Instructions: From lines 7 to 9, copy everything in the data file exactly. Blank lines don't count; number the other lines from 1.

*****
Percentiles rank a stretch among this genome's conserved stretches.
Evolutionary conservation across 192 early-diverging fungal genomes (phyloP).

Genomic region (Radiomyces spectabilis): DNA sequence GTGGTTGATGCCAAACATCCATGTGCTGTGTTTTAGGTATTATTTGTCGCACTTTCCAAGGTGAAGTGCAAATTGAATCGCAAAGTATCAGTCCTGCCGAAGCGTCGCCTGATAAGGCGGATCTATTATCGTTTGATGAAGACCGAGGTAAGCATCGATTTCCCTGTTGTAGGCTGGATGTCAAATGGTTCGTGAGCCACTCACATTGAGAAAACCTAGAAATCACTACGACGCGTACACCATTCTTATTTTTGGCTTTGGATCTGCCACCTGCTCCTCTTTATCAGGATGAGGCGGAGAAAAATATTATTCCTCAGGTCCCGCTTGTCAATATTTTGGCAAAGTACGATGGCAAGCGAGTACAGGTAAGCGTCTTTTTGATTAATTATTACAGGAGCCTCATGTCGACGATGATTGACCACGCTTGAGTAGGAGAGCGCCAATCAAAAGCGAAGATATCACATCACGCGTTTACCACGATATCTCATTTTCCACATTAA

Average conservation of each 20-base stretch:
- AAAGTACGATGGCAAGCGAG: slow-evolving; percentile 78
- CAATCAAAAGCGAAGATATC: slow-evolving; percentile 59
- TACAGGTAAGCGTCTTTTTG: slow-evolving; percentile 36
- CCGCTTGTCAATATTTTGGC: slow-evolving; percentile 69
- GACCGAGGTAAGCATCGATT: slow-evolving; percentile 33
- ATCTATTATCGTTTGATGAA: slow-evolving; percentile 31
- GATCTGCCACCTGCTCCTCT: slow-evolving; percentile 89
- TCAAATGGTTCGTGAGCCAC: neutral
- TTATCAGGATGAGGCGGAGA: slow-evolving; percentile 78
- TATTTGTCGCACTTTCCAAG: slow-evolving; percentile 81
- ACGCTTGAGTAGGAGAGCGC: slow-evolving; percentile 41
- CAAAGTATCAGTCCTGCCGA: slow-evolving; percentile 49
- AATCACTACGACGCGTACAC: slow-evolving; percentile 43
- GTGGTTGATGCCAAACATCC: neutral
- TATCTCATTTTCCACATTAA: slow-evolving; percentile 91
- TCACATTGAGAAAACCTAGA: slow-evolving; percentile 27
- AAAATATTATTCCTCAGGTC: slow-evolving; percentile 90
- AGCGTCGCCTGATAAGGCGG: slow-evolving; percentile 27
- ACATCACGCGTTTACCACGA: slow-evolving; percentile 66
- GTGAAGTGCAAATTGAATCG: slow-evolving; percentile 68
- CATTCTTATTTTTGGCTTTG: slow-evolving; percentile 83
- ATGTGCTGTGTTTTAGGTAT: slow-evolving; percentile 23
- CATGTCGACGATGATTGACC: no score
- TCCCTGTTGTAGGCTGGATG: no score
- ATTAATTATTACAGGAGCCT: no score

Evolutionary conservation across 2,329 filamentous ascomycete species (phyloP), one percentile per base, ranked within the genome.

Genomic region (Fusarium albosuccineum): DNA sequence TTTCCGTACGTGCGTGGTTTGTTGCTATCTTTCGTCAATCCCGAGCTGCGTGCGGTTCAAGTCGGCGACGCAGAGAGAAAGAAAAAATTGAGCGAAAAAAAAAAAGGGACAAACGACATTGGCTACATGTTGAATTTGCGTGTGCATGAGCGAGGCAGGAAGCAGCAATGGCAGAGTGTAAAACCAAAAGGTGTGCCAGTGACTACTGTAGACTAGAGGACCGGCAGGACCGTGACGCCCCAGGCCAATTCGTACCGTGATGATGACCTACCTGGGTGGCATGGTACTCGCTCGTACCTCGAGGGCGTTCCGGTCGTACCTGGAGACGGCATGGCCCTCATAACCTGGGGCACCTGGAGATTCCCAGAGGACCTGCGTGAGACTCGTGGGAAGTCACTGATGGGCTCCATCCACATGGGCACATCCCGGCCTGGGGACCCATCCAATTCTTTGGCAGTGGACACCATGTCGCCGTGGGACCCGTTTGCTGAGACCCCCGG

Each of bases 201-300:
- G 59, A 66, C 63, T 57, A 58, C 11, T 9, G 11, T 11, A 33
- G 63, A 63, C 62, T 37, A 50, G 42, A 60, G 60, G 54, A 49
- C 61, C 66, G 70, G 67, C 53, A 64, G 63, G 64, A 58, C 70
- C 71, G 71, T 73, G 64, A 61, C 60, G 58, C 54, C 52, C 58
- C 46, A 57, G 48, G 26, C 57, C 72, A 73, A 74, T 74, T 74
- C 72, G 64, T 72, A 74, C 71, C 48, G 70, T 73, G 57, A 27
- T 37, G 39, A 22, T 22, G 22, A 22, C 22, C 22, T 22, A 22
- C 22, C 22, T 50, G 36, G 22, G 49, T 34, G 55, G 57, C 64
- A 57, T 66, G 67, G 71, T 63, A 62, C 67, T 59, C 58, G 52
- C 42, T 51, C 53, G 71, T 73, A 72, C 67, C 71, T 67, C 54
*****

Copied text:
- TACAGGTAAGCGTCTTTTTG: slow-evolving; percentile 36
- CCGCTTGTCAATATTTTGGC: slow-evolving; percentile 69
- GACCGAGGTAAGCATCGATT: slow-evolving; percentile 33